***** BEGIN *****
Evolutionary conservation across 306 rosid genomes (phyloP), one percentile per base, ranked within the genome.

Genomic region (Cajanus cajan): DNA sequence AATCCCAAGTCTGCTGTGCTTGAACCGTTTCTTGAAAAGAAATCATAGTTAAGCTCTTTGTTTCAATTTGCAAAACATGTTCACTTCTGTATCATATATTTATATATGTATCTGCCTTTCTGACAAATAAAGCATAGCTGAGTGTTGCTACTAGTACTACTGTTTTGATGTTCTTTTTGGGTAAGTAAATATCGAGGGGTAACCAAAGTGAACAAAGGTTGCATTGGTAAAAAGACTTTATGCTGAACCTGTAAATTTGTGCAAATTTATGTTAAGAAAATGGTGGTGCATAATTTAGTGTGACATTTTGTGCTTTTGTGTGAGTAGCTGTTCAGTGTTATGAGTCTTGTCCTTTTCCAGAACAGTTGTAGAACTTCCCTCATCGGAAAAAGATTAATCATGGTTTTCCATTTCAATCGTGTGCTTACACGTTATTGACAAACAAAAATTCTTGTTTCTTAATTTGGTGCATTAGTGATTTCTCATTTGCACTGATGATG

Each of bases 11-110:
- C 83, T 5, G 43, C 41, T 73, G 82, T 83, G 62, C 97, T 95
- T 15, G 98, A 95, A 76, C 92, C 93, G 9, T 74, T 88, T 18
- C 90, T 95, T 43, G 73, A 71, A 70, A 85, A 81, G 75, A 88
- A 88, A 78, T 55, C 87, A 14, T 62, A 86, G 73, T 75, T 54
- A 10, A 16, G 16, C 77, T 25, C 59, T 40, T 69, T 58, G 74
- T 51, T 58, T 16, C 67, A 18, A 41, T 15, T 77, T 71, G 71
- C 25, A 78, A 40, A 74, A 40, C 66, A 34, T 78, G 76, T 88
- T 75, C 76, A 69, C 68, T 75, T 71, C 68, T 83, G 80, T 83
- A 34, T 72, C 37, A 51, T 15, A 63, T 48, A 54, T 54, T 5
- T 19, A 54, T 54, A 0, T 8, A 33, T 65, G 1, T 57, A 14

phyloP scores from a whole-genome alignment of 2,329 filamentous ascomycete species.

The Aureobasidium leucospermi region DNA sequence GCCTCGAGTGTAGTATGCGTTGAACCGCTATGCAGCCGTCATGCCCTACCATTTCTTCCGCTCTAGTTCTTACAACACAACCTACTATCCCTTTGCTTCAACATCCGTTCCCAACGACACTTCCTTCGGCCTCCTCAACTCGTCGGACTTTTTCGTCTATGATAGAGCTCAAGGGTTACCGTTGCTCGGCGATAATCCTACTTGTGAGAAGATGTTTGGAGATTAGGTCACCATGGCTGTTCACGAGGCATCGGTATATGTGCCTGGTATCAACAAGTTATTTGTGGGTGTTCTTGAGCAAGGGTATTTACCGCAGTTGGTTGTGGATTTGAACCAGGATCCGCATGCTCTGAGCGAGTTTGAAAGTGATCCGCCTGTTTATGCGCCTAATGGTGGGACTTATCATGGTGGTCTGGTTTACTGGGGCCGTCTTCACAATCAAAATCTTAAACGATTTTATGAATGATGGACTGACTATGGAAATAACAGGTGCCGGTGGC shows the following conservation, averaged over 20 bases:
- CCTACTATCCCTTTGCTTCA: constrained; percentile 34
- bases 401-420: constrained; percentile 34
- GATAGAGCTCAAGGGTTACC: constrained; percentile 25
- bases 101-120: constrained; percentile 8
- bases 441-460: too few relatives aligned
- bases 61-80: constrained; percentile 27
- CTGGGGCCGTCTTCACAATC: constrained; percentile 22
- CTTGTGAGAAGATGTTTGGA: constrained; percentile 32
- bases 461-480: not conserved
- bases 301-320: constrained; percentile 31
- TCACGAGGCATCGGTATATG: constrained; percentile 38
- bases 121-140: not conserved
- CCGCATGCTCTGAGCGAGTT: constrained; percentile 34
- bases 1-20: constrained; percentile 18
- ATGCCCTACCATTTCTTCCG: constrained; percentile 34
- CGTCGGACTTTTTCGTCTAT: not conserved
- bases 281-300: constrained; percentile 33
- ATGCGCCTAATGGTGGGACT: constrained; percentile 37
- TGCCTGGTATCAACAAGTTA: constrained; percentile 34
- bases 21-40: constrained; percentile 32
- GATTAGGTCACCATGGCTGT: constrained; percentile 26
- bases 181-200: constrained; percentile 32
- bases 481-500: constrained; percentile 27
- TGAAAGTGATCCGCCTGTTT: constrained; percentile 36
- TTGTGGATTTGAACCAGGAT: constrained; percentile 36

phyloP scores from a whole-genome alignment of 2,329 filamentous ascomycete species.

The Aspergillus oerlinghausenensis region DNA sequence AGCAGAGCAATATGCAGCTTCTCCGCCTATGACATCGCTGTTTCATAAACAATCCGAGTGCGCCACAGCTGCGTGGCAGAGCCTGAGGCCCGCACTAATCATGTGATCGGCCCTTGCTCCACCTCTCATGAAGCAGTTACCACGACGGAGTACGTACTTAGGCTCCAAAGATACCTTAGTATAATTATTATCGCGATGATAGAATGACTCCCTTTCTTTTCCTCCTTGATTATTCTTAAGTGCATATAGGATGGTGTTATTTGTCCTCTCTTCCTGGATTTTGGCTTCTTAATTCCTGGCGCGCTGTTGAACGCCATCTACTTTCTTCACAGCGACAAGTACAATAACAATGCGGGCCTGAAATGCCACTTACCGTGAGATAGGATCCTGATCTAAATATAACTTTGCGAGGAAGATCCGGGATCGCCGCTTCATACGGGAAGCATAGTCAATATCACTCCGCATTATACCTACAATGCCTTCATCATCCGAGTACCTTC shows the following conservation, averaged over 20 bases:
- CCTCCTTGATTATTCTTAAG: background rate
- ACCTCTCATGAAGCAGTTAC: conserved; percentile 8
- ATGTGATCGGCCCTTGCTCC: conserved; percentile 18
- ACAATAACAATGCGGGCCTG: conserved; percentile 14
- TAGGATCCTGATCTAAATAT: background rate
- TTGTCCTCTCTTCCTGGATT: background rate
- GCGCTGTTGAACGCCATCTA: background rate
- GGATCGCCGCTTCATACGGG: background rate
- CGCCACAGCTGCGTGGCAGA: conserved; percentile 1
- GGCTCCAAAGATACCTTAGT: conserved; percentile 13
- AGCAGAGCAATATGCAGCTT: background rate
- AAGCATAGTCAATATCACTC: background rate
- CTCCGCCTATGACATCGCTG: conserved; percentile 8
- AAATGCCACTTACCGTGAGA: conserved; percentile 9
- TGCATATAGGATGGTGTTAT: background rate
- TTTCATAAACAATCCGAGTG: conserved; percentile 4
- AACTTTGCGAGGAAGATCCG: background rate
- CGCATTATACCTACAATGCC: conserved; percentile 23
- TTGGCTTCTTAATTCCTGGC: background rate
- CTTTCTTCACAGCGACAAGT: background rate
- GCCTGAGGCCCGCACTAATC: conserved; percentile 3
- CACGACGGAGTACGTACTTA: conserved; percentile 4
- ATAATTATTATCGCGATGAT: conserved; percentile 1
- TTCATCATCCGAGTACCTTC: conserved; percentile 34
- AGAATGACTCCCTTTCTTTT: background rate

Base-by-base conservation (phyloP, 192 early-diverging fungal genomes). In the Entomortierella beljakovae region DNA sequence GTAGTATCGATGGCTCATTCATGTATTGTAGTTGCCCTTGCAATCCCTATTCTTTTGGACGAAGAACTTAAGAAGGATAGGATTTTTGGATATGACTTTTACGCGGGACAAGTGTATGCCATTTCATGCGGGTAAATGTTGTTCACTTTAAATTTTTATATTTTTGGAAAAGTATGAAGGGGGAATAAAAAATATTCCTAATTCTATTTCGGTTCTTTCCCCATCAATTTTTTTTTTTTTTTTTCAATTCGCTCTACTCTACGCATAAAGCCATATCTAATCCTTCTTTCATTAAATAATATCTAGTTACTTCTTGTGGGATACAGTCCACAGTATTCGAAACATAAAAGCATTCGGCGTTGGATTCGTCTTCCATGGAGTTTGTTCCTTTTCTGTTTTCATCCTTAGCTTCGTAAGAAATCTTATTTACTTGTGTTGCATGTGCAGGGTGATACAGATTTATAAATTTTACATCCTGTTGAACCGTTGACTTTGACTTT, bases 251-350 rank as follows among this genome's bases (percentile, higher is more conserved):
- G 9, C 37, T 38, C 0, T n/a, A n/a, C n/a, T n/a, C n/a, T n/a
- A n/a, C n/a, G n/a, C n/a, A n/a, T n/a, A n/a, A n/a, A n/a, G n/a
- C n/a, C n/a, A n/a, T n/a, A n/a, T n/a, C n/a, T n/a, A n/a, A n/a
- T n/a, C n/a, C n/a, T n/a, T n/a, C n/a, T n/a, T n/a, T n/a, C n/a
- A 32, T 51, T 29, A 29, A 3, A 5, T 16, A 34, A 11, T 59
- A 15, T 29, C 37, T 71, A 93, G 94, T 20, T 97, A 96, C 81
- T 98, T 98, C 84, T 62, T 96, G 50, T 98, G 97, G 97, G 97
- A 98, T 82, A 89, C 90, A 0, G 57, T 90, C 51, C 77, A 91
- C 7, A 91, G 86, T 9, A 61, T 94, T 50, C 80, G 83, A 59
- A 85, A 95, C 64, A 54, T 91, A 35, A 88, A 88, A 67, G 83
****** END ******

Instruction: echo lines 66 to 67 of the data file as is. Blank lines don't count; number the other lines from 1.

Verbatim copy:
- TTCATCATCCGAGTACCTTC: conserved; percentile 34
- AGAATGACTCCCTTTCTTTT: background rate